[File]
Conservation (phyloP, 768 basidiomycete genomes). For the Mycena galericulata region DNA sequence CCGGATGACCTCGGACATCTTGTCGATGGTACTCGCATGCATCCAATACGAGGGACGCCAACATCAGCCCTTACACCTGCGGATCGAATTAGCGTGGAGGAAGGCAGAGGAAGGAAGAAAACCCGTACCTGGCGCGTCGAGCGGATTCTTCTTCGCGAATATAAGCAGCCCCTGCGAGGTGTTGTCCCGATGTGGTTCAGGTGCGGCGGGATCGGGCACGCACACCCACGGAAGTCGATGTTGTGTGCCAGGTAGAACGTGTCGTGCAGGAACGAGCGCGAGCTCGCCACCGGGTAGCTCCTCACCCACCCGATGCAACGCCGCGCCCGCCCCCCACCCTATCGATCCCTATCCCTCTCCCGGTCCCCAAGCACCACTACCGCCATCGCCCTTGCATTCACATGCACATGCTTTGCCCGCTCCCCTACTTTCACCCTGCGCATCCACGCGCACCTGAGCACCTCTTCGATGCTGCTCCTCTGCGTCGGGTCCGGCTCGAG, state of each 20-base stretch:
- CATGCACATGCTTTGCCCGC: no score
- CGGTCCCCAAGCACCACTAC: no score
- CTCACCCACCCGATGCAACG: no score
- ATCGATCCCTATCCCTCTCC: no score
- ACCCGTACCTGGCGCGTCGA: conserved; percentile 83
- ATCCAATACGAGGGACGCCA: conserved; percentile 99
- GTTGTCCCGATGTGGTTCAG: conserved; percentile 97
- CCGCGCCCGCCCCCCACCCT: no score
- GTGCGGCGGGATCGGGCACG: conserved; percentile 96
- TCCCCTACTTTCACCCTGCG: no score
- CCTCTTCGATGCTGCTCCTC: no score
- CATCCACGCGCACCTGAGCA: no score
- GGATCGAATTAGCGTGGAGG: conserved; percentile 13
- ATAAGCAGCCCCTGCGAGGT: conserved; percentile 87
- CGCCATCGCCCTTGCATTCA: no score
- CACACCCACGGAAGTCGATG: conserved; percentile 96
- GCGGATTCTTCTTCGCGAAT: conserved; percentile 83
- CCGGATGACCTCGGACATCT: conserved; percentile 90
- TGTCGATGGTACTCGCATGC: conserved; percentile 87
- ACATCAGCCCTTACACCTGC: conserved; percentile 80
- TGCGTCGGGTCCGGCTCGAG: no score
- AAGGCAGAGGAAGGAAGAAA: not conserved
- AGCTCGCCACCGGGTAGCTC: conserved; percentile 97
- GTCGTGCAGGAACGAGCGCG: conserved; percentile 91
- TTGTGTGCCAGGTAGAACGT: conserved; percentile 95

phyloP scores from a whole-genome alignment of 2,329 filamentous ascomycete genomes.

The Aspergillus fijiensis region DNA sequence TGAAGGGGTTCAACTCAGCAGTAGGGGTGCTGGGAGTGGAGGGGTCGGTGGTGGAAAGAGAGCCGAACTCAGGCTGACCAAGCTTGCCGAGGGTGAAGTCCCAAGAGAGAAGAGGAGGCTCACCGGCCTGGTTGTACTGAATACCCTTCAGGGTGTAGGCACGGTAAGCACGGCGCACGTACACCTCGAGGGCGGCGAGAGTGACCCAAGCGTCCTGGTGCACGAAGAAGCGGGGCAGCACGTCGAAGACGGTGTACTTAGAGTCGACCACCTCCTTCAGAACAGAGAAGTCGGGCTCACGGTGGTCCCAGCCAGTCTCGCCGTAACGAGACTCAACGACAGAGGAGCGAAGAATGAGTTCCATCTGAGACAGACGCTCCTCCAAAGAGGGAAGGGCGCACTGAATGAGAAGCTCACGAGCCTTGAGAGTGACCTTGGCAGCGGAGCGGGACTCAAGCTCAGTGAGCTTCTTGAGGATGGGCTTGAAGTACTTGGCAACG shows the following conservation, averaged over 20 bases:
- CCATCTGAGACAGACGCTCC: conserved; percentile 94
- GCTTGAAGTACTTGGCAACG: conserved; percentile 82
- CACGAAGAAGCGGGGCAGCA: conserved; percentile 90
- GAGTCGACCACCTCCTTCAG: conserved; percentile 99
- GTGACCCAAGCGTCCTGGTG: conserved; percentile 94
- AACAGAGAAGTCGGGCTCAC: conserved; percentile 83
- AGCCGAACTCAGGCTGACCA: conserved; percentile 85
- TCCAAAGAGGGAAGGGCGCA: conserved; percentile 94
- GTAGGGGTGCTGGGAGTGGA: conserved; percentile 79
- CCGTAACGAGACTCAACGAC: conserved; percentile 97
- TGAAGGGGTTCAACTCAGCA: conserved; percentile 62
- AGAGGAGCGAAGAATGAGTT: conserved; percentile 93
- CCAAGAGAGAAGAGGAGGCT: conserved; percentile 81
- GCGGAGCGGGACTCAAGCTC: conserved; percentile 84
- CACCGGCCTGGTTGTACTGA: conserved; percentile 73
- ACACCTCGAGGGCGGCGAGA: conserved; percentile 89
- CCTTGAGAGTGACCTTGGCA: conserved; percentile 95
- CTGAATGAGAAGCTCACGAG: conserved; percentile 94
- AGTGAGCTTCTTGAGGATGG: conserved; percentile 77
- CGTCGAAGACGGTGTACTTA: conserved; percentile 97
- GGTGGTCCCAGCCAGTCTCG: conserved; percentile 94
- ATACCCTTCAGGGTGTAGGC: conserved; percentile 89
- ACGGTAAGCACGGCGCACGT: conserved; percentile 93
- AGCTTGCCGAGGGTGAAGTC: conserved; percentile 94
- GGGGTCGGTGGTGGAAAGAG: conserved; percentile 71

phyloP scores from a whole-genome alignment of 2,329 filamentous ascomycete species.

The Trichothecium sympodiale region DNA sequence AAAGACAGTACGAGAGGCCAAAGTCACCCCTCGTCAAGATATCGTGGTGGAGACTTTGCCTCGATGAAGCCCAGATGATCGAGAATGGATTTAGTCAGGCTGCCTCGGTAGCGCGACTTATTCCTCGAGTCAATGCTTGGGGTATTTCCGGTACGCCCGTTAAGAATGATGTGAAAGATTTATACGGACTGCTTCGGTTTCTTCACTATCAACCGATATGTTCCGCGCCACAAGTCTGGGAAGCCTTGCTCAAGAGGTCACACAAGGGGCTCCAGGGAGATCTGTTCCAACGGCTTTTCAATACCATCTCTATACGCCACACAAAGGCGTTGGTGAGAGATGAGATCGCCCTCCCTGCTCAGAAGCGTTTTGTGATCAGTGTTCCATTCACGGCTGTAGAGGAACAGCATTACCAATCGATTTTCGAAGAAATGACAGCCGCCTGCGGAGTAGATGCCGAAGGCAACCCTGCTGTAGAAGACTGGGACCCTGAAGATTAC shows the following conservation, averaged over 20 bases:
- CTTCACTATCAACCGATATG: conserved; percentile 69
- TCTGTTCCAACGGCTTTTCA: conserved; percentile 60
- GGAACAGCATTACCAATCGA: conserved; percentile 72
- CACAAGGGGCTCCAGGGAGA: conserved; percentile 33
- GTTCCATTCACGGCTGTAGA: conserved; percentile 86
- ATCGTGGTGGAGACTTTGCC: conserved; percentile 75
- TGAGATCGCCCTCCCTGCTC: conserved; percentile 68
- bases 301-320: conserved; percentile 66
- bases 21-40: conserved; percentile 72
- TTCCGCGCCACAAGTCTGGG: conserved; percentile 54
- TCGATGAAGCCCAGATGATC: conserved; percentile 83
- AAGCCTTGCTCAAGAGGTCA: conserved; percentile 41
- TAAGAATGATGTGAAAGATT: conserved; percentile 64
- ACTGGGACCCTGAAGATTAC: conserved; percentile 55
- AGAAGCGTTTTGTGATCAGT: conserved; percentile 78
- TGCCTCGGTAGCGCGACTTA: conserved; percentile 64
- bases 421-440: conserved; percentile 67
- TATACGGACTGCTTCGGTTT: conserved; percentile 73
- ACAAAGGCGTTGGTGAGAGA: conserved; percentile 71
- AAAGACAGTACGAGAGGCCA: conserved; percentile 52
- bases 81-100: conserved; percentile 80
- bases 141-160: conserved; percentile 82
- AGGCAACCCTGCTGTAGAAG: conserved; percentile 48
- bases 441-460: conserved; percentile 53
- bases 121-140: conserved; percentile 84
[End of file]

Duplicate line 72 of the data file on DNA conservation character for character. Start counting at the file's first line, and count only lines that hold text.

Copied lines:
- bases 421-440: conserved; percentile 67